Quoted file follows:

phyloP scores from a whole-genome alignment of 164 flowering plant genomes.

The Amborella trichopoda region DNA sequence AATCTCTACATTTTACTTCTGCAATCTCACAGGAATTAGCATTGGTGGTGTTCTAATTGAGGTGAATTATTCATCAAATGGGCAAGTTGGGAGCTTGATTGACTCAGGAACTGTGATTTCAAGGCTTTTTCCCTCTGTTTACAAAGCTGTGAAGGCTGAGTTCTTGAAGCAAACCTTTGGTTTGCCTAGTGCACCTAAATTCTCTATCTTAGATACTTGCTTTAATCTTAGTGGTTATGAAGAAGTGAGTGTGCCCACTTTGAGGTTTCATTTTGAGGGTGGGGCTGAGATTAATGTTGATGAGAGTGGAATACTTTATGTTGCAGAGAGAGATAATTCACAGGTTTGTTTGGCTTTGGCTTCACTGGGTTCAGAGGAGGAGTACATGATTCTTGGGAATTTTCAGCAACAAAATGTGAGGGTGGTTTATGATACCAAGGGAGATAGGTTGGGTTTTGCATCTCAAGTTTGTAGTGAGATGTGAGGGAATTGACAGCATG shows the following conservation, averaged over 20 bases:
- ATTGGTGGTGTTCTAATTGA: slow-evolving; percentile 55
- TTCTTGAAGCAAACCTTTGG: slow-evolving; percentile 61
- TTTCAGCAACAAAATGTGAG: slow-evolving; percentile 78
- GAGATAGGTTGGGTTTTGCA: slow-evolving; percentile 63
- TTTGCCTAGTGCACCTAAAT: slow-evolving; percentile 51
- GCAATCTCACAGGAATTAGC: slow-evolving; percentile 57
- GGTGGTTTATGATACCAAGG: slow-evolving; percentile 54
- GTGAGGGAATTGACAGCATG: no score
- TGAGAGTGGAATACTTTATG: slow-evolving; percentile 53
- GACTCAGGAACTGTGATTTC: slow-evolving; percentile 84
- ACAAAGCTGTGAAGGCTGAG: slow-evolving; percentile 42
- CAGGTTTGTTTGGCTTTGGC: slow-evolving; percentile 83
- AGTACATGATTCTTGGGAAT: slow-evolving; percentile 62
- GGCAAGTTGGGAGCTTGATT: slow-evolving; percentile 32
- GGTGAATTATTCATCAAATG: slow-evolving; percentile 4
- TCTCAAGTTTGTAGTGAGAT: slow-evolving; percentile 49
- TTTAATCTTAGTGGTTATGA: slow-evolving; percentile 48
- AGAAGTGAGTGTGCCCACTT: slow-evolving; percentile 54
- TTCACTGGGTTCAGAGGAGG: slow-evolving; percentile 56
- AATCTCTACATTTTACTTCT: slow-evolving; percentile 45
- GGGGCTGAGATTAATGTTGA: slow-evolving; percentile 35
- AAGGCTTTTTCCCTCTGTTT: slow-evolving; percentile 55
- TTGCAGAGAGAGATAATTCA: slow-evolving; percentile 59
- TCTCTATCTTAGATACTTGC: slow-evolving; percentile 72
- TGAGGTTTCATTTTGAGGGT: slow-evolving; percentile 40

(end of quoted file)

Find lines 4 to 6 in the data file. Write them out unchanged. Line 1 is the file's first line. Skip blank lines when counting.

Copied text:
- TTCTTGAAGCAAACCTTTGG: slow-evolving; percentile 61
- TTTCAGCAACAAAATGTGAG: slow-evolving; percentile 78
- GAGATAGGTTGGGTTTTGCA: slow-evolving; percentile 63